Computational modeling reveals latent components of mouse behavior in the sucrose preference test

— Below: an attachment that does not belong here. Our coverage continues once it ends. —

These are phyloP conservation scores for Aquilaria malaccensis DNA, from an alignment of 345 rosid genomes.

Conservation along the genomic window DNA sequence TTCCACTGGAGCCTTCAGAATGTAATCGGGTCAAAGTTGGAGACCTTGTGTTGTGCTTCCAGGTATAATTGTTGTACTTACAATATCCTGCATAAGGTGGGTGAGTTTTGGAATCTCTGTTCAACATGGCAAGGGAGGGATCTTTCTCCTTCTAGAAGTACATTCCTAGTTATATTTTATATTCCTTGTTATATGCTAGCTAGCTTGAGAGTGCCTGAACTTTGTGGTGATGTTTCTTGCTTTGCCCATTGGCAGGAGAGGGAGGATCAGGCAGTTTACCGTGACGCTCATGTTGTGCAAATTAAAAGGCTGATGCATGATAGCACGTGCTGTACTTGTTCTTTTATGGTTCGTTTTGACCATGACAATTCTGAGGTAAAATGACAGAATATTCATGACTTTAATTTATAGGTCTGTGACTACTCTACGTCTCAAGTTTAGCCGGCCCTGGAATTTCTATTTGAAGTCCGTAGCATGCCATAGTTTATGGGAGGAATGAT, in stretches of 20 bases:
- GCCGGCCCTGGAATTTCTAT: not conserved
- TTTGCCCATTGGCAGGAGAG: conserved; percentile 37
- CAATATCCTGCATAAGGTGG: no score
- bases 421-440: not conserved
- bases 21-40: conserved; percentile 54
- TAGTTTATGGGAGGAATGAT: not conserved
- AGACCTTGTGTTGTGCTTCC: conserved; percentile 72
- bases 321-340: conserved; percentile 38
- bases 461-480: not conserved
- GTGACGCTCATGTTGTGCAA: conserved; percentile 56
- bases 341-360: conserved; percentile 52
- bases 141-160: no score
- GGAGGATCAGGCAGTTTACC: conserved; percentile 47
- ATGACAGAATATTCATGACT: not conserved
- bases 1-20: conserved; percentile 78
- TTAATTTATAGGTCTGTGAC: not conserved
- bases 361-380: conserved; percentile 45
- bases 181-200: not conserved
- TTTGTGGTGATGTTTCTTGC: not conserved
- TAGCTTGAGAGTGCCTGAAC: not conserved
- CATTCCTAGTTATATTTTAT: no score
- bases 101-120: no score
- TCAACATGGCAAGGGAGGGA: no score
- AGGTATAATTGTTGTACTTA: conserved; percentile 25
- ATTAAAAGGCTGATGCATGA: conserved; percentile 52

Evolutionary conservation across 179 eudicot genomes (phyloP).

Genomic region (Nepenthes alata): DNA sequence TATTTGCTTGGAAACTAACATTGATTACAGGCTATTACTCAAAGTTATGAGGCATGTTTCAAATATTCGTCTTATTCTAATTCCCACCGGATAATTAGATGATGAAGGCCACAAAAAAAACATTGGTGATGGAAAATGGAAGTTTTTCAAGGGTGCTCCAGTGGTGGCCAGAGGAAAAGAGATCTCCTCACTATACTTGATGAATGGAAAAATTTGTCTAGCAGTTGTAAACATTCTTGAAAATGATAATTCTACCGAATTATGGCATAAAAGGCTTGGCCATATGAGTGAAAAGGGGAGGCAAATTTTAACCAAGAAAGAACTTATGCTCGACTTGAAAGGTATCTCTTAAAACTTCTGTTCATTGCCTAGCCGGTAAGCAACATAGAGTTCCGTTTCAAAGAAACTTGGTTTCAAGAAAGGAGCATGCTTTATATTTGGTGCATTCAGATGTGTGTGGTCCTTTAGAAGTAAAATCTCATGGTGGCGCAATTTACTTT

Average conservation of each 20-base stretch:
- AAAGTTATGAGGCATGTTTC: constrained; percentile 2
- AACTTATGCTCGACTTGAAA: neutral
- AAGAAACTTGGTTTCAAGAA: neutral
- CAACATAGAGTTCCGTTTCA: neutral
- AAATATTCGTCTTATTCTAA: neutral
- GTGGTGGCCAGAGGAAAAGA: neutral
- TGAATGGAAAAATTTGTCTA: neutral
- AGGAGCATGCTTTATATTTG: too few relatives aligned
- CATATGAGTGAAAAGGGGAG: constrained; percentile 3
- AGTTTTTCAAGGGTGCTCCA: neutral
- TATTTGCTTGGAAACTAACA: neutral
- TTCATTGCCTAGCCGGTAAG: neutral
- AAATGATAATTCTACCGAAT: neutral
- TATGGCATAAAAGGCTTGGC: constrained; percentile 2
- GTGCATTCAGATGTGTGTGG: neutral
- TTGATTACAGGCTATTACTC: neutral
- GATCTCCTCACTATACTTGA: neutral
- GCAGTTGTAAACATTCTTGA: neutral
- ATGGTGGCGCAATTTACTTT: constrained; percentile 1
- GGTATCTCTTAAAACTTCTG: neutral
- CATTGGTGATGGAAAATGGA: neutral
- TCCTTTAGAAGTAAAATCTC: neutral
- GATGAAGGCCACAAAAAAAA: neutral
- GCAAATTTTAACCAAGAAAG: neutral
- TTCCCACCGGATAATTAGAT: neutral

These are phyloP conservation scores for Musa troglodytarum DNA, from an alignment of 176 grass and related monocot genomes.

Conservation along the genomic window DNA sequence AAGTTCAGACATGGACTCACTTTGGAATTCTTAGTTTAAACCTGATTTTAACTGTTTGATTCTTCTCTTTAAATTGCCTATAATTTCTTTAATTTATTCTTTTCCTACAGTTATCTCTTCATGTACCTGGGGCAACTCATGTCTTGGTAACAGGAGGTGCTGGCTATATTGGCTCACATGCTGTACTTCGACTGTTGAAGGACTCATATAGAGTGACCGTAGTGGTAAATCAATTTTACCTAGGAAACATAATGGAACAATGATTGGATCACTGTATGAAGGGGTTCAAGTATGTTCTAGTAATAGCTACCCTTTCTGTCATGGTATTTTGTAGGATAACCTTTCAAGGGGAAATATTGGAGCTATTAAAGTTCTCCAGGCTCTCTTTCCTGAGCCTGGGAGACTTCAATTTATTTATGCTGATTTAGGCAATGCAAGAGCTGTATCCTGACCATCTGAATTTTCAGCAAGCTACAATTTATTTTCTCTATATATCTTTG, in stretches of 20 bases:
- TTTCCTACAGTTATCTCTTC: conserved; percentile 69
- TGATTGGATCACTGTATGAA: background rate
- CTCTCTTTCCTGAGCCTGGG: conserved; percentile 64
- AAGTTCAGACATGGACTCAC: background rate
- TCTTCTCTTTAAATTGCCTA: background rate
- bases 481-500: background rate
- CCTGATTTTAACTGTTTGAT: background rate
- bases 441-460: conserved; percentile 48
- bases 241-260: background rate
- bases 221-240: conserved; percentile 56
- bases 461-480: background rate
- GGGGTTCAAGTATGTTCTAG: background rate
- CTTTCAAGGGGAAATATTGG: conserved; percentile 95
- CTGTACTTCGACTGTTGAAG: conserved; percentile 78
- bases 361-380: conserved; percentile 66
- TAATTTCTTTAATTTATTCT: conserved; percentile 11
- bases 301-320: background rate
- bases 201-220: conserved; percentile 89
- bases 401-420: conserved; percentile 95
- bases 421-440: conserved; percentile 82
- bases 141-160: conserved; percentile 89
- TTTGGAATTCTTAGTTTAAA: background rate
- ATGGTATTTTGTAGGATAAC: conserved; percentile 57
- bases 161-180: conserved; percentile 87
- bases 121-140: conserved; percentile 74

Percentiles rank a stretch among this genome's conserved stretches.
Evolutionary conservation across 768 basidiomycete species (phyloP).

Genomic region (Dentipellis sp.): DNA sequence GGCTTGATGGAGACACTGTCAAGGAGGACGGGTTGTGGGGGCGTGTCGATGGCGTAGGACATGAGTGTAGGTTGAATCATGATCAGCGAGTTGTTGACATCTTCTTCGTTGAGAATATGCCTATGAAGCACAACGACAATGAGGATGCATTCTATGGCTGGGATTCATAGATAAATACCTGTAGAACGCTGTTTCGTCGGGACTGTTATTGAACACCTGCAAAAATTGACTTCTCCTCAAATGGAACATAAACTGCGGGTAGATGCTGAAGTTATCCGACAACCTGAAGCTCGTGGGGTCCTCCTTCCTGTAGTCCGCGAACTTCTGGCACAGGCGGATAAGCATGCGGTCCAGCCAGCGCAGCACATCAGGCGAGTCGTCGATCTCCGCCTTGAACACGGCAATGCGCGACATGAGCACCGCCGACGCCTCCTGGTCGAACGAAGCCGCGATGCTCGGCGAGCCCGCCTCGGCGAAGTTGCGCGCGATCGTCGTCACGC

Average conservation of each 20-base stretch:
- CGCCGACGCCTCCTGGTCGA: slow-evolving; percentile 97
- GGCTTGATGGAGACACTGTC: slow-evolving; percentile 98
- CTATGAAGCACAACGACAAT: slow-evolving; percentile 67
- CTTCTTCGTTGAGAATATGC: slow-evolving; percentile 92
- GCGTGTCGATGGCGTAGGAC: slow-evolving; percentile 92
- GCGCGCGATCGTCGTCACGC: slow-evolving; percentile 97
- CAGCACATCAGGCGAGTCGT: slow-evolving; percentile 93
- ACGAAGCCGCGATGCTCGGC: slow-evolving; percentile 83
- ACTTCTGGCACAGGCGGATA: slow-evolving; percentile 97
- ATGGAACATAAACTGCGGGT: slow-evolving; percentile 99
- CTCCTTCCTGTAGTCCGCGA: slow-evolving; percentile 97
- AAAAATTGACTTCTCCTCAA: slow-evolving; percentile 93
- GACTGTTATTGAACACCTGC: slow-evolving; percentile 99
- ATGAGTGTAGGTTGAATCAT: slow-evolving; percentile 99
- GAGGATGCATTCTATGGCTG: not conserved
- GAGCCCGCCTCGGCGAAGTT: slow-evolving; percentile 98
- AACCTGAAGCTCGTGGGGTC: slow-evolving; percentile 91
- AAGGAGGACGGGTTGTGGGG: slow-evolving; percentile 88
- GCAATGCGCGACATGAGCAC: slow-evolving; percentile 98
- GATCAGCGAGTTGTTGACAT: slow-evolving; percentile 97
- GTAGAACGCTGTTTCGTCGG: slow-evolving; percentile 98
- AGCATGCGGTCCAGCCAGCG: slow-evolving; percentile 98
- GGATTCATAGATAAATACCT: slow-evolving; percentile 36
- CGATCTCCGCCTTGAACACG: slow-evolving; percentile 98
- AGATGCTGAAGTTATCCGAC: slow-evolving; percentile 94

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The sucrose preference test (SPT) measures the relative preference of a sucrose solution over water to assess hedonic behaviors in rodents. The SPT involves numerous complex behaviors, including learning, motivation, and choice. Yet, it remains uncertain whether its main outcome measure, sucrose preference, can reflect these behavioral subcomponents. Here, we conducted an experimental and computational decomposition of mouse behavior in the SPT and discovered previously unrecognized behavioral subcomponents associated with changes in sucrose preference. While both acute and chronic stress reduced sucrose preference, only chronic stress evoked anhedonia. Additionally, reduced sucrose preference induced by optogenetics is not always indicative of anhedonia but can also reflect learning deficits. Even small variations in experimental conditions influence behavior, task outcome and interpretation. Thus, an ostensibly simple behavioral task can entail high levels of complexity, demonstrating the need for careful dissection of behavior into its subcomponents when studying the underlying neurobiology. ### Competing Interest Statement The authors have declared no competing interest.
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